Seven of the cases, or 17.5% of the years, have gross revenues less than $750 per acre. In all these cases, the harvest price is below the projected price, and the harvest prices average 27% below projected prices. For 2015, a 27% decline would result in a harvest price of $3.30 per bushel. In these low revenue cases, yields did not decrease substantially. Farm yields ranged from a low of 188 bushels per acre to a high of 213 bushels per acre. The low 188 bushels per acre yield is 8 bushels below the expected yield of 196 bushels per acre. In all these cases, ARC-CO payments are at the maximum of $79 per acre. RP 85% made payments in all years, with payments being triggered by having harvest prices substantially below projected price. The case years ranked from the smaller to higher revenue are 1981, 1998, 2000, 1999, 2001, 2008, and 1977. Four of the seven years occur from 1999 to 2001, a period of relatively low prices and revenue in agriculture.

Note that none of the low gross revenue years occurs because of low yields caused by droughts. Those drought years are indicated in Figure 1 by the year of the drought next to its crop revenue. RP 85% and ARC-CO payments occur to cause gross revenue to not be in the lower end of the distribution.

Using history as a guide, lower gross revenues likely will be associated with lower prices and near average yields.

Characteristics of Middle Gross Revenue Cases

Attention is given to the ten middle years of gross revenue. For these ten cases, gross revenues range from $825 per acre to $831 per acre. In all these cases, harvest prices and yields are relatively close to the expected levels. Harvest prices range from $3.04 per bushel up to $4.51 per bushel, with an average of $3.88 per bushel. Yield range from 185 bushel per acre to 205 bushels per acre. In all ten cases, ARC-CO makes payments. RP would make a payment only in one year. Cases years associated with the middle years are 1976, 1978, 1982, 1984, 1965, 1990, 1991, 1996, 2002, and 2009.

A generalization of middle gross revenue years is that yields are near or above trend and harvest prices are at or below the projected price. Neither yields nor prices are especially low. Lower revenues are not low enough to trigger large RP 85% payments.

Characteristics of High Gross Revenue Cases

There are eight cases with revenue above $900 per acre. Characterizing these cases is more difficult than for the low and middle revenue cases. There are three types of situations resulting in these high gross revenues:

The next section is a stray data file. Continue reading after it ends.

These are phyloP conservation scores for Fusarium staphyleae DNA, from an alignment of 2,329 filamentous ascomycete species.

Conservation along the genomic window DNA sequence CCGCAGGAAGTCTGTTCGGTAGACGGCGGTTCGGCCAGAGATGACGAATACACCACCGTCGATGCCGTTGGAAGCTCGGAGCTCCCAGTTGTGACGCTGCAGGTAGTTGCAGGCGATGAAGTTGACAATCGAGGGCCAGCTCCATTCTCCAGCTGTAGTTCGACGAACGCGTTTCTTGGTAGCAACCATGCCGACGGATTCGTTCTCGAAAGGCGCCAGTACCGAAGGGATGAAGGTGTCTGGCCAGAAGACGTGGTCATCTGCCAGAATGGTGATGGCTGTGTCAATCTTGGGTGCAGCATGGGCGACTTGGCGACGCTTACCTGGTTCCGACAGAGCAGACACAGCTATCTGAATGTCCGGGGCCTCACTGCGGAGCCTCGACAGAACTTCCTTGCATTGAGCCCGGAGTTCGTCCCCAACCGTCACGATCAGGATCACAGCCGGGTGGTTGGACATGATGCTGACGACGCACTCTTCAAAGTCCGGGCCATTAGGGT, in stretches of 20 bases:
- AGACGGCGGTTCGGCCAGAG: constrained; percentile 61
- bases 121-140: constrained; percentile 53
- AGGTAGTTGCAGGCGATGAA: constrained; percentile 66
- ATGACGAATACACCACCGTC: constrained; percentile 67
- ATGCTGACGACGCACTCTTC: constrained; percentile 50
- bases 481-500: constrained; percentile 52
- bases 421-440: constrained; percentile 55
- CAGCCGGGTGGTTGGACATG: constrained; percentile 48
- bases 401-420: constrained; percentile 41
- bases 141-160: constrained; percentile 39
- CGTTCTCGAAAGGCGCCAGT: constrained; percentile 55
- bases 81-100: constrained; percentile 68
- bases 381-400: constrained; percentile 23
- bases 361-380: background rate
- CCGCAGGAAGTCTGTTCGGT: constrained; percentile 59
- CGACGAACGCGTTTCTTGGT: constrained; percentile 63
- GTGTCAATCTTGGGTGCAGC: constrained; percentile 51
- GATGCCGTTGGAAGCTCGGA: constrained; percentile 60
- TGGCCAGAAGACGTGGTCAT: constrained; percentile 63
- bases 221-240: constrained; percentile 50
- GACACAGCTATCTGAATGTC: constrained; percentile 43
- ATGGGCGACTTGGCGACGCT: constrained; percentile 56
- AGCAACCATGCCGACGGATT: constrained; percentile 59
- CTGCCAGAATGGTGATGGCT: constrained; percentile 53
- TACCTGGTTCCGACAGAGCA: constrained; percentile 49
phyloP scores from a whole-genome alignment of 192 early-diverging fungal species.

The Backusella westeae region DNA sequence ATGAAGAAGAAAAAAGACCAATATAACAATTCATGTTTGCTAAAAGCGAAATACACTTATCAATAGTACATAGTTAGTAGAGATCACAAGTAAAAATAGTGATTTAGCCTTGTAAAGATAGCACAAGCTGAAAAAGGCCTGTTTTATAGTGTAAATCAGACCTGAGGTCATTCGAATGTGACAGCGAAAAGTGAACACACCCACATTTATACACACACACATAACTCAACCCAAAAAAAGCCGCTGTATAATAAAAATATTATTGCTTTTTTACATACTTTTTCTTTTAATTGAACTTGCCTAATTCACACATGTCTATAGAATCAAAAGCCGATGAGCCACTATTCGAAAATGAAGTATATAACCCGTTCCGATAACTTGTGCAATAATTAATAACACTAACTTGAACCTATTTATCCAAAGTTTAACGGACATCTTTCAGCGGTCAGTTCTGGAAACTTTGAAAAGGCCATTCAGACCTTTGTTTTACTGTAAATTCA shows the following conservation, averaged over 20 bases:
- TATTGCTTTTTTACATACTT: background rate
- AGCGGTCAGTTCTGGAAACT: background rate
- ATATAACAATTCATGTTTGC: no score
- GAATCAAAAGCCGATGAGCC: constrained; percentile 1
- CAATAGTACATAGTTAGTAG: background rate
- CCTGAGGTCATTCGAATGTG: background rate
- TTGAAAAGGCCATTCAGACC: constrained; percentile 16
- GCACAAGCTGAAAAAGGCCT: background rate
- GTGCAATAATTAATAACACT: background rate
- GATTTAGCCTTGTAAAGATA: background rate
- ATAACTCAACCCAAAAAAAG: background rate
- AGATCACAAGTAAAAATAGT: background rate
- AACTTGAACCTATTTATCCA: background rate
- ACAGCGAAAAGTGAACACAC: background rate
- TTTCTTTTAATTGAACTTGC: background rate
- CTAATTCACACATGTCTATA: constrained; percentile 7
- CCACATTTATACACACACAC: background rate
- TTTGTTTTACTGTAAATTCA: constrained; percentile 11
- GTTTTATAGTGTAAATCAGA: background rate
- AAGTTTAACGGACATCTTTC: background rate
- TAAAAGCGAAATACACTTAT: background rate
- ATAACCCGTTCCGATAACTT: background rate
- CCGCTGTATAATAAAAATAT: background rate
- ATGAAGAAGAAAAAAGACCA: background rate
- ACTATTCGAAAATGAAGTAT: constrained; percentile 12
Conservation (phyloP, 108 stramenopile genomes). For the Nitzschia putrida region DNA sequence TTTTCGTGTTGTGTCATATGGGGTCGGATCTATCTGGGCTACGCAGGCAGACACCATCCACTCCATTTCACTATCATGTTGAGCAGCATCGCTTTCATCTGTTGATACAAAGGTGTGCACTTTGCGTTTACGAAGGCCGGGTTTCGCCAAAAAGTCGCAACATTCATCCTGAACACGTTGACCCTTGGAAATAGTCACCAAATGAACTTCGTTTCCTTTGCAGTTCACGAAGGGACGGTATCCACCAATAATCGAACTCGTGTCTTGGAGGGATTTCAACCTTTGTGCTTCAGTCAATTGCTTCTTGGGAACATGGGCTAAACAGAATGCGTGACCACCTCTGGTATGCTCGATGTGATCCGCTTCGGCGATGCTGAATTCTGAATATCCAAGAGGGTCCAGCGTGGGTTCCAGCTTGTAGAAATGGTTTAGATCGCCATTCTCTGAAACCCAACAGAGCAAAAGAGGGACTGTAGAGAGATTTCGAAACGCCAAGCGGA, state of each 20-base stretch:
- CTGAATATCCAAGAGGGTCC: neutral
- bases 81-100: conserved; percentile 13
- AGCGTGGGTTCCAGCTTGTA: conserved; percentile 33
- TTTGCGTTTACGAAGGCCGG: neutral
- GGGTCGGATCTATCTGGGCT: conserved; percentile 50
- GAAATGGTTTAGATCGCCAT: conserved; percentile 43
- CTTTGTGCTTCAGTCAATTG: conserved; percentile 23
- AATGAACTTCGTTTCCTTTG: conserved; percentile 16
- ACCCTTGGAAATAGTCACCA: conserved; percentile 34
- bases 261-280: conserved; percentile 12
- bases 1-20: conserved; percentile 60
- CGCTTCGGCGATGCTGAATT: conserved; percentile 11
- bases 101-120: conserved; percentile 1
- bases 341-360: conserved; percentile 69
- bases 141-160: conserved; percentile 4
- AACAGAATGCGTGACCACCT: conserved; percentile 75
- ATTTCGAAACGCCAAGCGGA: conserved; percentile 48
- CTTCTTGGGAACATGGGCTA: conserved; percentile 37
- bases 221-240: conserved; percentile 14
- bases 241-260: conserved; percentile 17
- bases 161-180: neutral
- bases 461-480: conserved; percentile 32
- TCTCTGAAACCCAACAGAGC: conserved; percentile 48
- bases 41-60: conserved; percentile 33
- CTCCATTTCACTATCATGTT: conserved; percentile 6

1. Higher yields with moderate prices. These are years in which central Illinois have above trend yields and harvest prices remain above $3.50. Cases years associated with these conditions are 1975, 1987, 2004 and 2007.
  2. Higher harvest prices with yields near to slightly below trend. These cases result in no RP 85% payments. These would be associated with above $5.00 harvest prices, but yields are not drought stricken. This occurred in 2006 and 2010.
  3. Droughts associated with higher prices. These years would trigger crop insurance payments. ARC-CO payments would also occur. Gross revenue would be very low without these insurance and ARC-CO payments. Case years associated with these conditions are 1988 and 2012.

Overall, high gross revenue cases are likely associated with either higher harvest prices or higher yields. Given inverse correlation between prices and national yields and the importance of Illinois in overall supply, it is difficult to have both a higher price and higher yield.

For 2015, high revenues are projected at over $900 with a maximum of $998 per acre. This 2015 highs are below $1,052 per acre, the average gross revenue from 2010 to 2013 on central Illinois farms on high-productivity farmland enrolled in Illinois Farm Business Farm Management (see Table 1 of the April 21st farmdocDaily Historical price and yield changes suggest that 2015 gross revenue will be below averages for 2010-2013 range.


Historical price and yield changes are used to examine possible gross revenues in 2015. Overall, revenues are projected lower than in 2010-13. History price and yield changes suggest lower gross revenue years will be associated with low prices. Due to crop insurance programs, low yields do not result in low gross revenues. Middle gross revenue years likely will be associated with lower harvest prices and yields near or slightly above trend. High prices or high yields are needed for gross revenues above $900 to occur.

These examples assume an RP 85% crop insurance and ARC-CO program choices. Lower coverage levels would result in a different gross revenue distribution. Similarly, a choice of PLC or different base corn acres relative to planted acres would result in a different gross revenue distribution.


Schnitkey, G. "Projected 2015 Corn Revenue with Comparisons to Revenues from 2010 to 2014." farmdoc daily (5):73, Department of Agricultural and Consumer Economics, University of Illinois at Urbana-Champaign, April 21, 2015.